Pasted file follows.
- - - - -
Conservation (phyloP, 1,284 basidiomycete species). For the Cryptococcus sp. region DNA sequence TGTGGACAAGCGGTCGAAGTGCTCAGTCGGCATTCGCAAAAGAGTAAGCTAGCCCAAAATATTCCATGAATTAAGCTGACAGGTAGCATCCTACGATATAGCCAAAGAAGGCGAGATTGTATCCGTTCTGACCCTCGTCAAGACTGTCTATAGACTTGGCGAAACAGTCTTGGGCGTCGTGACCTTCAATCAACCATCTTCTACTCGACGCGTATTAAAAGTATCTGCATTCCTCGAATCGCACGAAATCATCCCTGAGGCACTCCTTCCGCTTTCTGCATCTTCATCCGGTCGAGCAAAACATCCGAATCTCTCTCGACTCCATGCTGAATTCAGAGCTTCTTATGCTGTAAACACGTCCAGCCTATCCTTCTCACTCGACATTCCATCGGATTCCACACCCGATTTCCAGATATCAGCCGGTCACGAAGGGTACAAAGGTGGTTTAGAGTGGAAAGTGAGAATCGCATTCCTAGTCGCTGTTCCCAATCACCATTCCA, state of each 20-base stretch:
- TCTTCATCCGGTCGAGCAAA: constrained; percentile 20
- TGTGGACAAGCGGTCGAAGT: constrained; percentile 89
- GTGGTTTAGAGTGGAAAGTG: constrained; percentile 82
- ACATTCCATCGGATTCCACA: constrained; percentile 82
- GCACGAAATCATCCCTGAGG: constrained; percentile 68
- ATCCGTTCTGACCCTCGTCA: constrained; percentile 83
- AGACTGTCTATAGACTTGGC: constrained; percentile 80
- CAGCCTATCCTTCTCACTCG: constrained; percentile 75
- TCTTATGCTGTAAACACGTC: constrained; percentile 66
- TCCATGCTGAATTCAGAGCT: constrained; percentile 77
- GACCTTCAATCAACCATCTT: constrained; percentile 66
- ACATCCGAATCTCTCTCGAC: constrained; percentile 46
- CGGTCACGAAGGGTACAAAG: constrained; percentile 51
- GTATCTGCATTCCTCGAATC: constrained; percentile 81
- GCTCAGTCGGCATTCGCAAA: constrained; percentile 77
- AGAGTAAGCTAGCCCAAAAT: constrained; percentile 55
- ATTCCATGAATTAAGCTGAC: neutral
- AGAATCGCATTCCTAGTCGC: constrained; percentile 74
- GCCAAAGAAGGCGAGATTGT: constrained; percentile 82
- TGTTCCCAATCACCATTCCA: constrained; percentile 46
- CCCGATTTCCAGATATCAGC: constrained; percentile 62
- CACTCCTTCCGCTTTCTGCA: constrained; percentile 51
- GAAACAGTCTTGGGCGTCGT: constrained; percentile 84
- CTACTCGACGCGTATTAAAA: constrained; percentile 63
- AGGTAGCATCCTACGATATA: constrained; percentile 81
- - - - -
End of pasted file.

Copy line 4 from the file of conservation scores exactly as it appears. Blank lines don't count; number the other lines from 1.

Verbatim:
- GTGGTTTAGAGTGGAAAGTG: constrained; percentile 82